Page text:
NVIDIA states that the GPU has integrated HDMI support - just like the GeForce 8800 GT and GTS 512 - offering audio pass-through via the DVI port and through a certified DVI-to-HDMI adaptor, but the user still needs to connect a S/PDIF cable to the card, which isn't as elegant as ATI's approach on its Radeon HD 3000-series cards.

Our previous testing has showed that the 8800 GTS 512 was, on balance, just a little slower than the now-discontinued Ultra. GeForce 9800 GTX should become NVIDIA's fastest single-GPU board and should benchmark around 10 per cent higher than a stock-clocked 'GTS 512.

Initial pricing estimates indicate that stock-clocked cards will sell for $299-$349. Knowing that default-clocked 8800 GTS 512s currently e-tail for around $250 in the US and £180 in the UK, it's safe to assume UK-based pricing of around £230 today, launch day, dropping to £215 in a week or so's time. Incidentally, that's the same price as the current GeForce 8800 GTX 768MiB.

What's kind of new but seen before on other NVIDIA GPUs?

Now, one of the erstwhile 8800 GTX - and, indeed Ultra's - features not available on the G9x-class of GPUs was the ability to run three cards in tandem - three-way SLI - through the provision of two SLI connectors on the cards. The recently-released GeForce 9800 GX2, we noted, shoehorned in two GPUs per board and could run a four-GPU combination by adding another card, but the GeForce 9800 GTX fills the vacuum left by two-connector 8800 GTX well enough.

Also note that, like the GeForce 9800 GX2, the 9800 GTX supports NVIDIA's HybridPower, where, on a compatible chipset that features an IGP, the discrete, wattage-hungry card can be turned off when not in heavy 3D use, saving power and routing video through the IGP instead.

Released with the ForceWare 174.xx drivers and currently software-upgraded on the 9-series cards for now, NVIDIA introduced dynamic contrast and colour enhancements for better-looking images, it says. Further, the driver supports dual-stream decode, which hardware-accelerates the decoding of two video streams running concurrently. There are only few instances where we can see this being useful - picture-in-picture commentary, for example. NVIDIA will debut these incremental increases in PureVideo HD's functionality on 8-series cards at a later date.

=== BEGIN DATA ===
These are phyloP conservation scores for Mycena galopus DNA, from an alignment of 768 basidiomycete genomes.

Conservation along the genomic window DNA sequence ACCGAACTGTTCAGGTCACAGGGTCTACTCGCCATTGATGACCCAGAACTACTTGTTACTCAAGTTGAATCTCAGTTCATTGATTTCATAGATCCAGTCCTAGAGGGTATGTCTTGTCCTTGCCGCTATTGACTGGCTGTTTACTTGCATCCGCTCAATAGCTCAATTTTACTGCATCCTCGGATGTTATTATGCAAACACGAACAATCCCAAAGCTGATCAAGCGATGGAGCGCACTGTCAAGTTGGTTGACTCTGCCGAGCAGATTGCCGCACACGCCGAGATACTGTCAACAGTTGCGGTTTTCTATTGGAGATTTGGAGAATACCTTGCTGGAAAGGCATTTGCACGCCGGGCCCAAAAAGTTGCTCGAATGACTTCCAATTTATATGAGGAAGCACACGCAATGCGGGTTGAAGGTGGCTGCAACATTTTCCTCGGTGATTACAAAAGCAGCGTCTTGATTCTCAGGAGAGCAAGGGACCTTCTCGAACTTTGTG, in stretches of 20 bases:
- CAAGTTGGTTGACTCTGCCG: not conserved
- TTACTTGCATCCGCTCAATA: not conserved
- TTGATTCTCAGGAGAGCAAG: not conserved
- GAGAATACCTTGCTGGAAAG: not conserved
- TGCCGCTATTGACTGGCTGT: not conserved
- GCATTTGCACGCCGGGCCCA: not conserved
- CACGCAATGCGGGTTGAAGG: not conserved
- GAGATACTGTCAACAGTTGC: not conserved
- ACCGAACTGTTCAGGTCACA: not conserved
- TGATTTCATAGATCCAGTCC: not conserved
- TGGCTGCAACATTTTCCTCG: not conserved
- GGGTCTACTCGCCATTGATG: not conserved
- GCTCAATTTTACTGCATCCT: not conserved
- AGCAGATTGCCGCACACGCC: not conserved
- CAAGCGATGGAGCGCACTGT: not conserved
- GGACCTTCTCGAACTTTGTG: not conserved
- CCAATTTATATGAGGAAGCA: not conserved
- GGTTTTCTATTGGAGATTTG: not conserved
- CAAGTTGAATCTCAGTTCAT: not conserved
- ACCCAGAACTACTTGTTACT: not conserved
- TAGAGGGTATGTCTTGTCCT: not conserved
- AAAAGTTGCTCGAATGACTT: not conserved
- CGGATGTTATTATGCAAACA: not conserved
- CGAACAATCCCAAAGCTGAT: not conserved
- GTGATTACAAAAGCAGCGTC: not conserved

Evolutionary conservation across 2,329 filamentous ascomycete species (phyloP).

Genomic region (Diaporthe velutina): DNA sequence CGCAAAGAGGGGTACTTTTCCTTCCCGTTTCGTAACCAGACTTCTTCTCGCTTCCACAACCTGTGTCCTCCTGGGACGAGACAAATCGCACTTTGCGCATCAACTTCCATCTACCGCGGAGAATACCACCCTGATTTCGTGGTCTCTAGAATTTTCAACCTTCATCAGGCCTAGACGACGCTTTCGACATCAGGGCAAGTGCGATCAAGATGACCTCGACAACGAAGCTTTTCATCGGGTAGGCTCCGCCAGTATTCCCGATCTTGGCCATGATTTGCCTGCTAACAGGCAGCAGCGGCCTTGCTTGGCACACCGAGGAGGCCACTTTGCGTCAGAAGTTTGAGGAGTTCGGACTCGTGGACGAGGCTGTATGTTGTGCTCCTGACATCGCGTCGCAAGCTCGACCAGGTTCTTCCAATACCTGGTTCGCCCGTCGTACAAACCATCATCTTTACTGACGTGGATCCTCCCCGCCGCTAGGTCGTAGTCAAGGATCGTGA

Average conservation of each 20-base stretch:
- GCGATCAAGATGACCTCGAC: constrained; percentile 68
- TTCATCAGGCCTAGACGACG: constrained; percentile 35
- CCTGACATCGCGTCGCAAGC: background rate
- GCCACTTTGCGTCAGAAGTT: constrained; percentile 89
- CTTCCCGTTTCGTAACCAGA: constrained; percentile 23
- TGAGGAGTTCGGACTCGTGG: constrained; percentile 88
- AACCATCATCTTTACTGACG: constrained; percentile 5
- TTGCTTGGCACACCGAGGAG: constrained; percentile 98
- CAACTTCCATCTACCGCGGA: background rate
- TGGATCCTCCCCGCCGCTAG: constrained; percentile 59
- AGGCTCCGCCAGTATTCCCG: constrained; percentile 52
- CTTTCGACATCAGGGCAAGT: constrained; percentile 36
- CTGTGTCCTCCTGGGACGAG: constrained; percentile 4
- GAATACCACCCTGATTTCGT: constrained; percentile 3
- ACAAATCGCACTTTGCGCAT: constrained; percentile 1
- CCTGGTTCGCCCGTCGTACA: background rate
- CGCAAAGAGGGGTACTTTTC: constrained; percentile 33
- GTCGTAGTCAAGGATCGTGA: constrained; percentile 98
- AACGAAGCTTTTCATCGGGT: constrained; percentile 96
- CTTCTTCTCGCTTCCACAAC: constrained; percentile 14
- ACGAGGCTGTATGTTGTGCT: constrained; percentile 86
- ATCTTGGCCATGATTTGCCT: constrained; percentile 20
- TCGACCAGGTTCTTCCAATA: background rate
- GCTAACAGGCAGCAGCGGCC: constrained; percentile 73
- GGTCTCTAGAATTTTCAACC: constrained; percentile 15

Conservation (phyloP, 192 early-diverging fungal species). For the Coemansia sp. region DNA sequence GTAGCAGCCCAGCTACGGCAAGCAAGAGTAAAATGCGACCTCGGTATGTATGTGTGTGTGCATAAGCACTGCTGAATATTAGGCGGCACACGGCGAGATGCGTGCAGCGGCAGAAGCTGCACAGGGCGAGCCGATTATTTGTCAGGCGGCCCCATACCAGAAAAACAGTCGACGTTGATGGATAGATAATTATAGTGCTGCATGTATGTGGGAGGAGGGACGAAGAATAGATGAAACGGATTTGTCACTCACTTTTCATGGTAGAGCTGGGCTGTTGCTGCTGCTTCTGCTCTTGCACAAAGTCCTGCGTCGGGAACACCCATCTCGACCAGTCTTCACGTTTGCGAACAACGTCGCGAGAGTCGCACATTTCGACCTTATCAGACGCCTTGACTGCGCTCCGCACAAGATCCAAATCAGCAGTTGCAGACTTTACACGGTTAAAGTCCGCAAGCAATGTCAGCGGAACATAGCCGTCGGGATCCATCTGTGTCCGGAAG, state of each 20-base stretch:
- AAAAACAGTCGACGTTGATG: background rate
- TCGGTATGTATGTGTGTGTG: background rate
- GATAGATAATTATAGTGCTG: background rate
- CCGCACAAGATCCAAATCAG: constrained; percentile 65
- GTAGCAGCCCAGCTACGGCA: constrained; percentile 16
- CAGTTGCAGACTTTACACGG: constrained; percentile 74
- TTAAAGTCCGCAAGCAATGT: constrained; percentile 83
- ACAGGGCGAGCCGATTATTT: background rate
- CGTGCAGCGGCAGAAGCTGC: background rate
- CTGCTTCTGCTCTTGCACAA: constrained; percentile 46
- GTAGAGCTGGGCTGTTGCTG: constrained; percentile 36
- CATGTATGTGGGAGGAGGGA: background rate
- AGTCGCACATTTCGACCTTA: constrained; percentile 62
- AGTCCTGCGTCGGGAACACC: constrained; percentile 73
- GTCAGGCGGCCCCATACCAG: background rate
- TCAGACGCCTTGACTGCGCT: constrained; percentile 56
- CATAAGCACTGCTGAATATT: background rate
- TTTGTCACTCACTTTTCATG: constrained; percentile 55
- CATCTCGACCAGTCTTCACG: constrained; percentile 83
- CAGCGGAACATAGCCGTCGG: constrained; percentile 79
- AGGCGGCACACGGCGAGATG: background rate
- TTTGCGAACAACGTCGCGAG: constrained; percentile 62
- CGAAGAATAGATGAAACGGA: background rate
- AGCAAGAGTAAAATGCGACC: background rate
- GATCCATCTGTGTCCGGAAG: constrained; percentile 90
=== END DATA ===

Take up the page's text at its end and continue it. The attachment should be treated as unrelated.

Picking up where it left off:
Other bits, and summary

NVIDIA recommends a 450W PSU with at least 24A on the 12V rail if running a single card. That recommendation spirals to 750W for two-way SLI and 1,000W for three-way SLI. The card also works in conjunction with NVIDIA ESA (Enthusiast System Architecture) for thermal monitoring and user-defined fan-speed modulation.

The GeForce 9800 GTX 512 is significantly cheaper to produce than the 768MiB-equipped GeForce 8800 GTX that it replaces. The 9800's frame-buffer, then, is smaller, and memory bandwidth suffers when compared to the 384-bit setup on the G80 GTX, but that's somewhat masked by its superior texturing ability. It will lose some bandwidth-intensive gaming benchmarks against the former GTX but win others that rely on furious texturing ability.

With all that in mind, the nomenclature hides the fact that, really, it's just a faster-clocked version of the current GeForce 8800 GTS 512, albeit it with three-way SLI and integrated HDMI support.

Apart from faster speeds and the possibility of three-way SLI, the GeForce 9800 GTX brings nothing really new to bear that we haven't seen before. By rights, then, it should be called the GeForce 8900 GTX, because we're not sure how NVIDIA's pulled the 9-series moniker out of the PR bag. All it will do, really, is potentially confuse buyers into thinking it's a whole generation ahead of the GeForce 8800 GTS 512, which it clearly isn't. We reckon the fact that it supports HybridPower and three-way SLI isn't enough for a generation's gap in nomenclature.

Retail GeForce 9800 GTX pricing is such that it's relatively close to ATI's dual-GPU Radeon HD 3870 X2, which can now be picked up for around £249. Let's now see it if it's faster....